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Pillars of Wing Culture: Values, Diversity and Accountability

MOFFETT FEDERAL AIRFIELD, Calif. -- This year the 129th Rescue Wing has been visited by more statesmen, senior military commanders, civic leaders, and corporate executives than any other time in wing history. They all share a common desire to personally convey their pride and appreciation to the extraordinary women and men who continue to accomplish heroic acts of service to our nation, California, and the local community. As your commander I am frequently asked, "To what can this be attributed?" My response is simple: Culture.

Our wing's success is firmly rooted in a culture based on three pillars; the first being our Air Force core values of integrity first, service before self, and excellence in all we do. The second pillar is diversity. The 129th Rescue Wing is one of the most diverse organizations in the Air National Guard today. Diversity is a force multiplier in the accomplishment of our mission, and has proven decisive across the spectrum of operations at home and abroad. The wing reflects the make-up of the local community nearly one-to-one in terms of people, language, ideas, and skills. That's an incredible feat given the diversity of the San Francisco Bay Area and would not be possible without the qualities of respect and inclusion that each of you share as Airmen. We must continue to diversify our ranks with the human potential that surrounds us.

The third pillar is perhaps the most important, for equal opportunity cannot exist without equal accountability. As Airmen, we are not only accountable to each other in the profession of arms; but to the laws that govern all of us as citizens, and the good order and discipline required to serve in the military. Americans have entrusted us with great responsibility and the instruments of lethal power. Violate this trust, and our purpose no longer has meaning.

Culture cannot be directed from the top, it must be deeply rooted and rise from the bottom. Those who weaken our culture through their own selfish pursuits weaken our viability as a military force. That cannot be tolerated.

When mistakes happen, we'll rally together and fix them. Owning the problem enables a solution. I fully expect mistakes to happen and that they will facilitate a learning experience. However, crimes such as fraud, sexual assault or theft of government property are not mistakes. They are premeditated acts that violate the very purpose of why we exist as a military: to defend the American people and to protect the ideals codified in the constitution.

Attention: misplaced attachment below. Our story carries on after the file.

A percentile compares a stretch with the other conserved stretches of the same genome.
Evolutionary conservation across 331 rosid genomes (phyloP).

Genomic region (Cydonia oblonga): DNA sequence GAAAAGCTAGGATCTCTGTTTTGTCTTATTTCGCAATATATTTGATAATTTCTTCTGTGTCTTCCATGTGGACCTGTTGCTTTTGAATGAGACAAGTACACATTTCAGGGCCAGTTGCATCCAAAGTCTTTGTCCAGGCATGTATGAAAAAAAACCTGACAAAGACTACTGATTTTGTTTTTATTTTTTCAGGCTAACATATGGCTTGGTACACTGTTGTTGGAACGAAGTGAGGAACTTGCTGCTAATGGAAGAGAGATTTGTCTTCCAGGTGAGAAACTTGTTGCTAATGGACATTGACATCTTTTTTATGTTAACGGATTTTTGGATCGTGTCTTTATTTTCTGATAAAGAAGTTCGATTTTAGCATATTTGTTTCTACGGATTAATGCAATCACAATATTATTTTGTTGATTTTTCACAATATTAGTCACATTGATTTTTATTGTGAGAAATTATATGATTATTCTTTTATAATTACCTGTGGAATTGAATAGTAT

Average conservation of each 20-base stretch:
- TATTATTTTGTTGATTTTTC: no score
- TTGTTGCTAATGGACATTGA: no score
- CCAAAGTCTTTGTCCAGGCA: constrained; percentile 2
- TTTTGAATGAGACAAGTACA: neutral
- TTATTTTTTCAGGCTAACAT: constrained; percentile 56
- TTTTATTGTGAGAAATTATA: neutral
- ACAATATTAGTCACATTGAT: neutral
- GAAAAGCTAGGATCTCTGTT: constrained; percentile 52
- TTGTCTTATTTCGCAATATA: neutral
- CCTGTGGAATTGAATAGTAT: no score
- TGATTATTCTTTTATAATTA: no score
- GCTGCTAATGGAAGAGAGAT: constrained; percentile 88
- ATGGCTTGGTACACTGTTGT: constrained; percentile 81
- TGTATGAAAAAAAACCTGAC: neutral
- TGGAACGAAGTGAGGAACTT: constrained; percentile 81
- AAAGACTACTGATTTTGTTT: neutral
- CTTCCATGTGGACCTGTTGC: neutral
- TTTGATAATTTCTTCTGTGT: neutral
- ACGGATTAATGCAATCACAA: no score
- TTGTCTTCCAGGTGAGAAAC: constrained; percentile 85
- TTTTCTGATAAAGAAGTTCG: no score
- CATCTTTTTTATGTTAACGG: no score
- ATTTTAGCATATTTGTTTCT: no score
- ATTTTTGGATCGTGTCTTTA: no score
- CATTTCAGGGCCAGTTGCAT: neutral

The 129th Rescue Wing has referred two cases to civil authorities for crimes perpetrated by Airmen; both resulted in guilty findings and are awaiting sentencing. Other cases involving egregious misconduct are receiving appropriate action with due process afforded by law. While these individuals represent less than 1% of our wing, they cause tremendous distraction and public scrutiny. Resolving these matters requires time and, unfortunately, precious funds that would otherwise go toward training and readiness. The outcomes may not always be public, but the distractors who tarnish all that we represent will be permanently removed. The reputation of the majority who serve with honor should not be damaged because of the actions of a few. Therefore, it is incumbent on all of us as Wingmen to identify and root out those who would exploit others, commit crimes or bring discredit to our Air Force uniform.

The wing will perform a sexual assault prevention and response stand-down day during the August Unit Training Assembly. Participation is mandatory. Those who cannot attend must make up the training before August 30, 2013. This training serves as an important reminder of the necessary vigilance required to look out for one another as Wingmen, and to ensure that those few individuals who fail to prescribe to our culture are held accountable for their actions. We owe this much to the 129th Airmen who bravely sacrificed so that others may live.